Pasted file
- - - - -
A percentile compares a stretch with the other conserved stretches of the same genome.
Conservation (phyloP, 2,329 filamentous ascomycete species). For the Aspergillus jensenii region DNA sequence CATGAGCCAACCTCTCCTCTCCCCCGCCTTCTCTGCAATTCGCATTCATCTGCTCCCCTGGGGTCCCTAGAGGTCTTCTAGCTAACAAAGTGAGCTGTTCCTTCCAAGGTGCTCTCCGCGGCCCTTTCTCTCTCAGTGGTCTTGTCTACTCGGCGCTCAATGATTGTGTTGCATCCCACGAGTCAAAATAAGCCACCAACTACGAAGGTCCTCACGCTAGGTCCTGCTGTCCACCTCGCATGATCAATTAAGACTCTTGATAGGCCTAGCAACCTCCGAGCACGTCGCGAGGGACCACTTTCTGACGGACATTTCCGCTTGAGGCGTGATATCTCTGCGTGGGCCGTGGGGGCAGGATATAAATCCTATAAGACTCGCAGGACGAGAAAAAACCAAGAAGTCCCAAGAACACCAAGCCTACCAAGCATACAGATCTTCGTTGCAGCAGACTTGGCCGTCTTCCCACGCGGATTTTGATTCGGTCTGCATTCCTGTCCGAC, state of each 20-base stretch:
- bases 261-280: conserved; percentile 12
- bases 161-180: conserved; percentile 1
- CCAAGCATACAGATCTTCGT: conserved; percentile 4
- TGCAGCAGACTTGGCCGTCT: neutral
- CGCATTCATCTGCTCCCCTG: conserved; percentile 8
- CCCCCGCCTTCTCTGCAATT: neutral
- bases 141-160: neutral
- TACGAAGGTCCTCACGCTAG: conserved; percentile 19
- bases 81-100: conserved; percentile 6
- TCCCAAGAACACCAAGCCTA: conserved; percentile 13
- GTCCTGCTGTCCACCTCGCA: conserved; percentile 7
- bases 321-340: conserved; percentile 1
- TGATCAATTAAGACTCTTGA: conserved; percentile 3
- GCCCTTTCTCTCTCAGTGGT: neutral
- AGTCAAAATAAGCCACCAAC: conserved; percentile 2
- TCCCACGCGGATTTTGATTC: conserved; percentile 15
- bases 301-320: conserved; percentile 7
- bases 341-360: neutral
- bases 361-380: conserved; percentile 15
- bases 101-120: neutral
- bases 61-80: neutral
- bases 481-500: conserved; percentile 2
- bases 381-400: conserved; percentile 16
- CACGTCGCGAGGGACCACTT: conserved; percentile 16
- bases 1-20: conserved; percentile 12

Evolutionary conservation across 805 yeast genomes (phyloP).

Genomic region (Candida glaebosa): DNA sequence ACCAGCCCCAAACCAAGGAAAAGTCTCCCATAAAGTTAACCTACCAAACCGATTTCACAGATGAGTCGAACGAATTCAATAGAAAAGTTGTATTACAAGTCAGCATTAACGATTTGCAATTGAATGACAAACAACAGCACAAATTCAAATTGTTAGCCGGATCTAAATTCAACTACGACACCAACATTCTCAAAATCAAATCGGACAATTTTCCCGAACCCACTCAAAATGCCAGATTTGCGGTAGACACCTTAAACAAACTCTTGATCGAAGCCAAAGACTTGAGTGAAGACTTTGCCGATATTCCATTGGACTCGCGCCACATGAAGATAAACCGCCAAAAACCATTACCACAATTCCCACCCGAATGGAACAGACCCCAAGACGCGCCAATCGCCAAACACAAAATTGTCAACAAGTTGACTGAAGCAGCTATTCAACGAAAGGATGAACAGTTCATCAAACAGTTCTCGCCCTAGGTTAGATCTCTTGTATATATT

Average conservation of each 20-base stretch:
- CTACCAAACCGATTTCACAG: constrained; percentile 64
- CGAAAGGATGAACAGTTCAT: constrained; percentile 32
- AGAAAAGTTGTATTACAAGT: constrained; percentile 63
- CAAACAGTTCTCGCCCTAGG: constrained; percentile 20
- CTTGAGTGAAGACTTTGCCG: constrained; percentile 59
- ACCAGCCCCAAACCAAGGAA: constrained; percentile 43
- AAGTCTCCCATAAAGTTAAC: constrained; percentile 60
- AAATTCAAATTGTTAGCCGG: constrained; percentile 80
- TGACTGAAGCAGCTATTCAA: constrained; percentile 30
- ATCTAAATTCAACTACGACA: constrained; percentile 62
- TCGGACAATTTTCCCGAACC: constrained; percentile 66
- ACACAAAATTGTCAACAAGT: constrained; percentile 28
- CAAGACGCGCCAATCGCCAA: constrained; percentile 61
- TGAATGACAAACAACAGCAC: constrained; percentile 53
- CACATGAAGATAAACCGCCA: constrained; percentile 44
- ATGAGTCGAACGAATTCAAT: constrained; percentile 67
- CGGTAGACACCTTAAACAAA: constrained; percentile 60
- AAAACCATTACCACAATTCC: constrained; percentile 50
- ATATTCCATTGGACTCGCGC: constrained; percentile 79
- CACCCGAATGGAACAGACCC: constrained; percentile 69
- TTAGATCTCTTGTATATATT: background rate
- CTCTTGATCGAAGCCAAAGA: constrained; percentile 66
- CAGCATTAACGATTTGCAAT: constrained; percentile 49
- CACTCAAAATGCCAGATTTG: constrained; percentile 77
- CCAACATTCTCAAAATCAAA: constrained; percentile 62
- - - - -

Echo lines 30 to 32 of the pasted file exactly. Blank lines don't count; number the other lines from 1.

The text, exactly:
Average conservation of each 20-base stretch:
- CTACCAAACCGATTTCACAG: constrained; percentile 64
- CGAAAGGATGAACAGTTCAT: constrained; percentile 32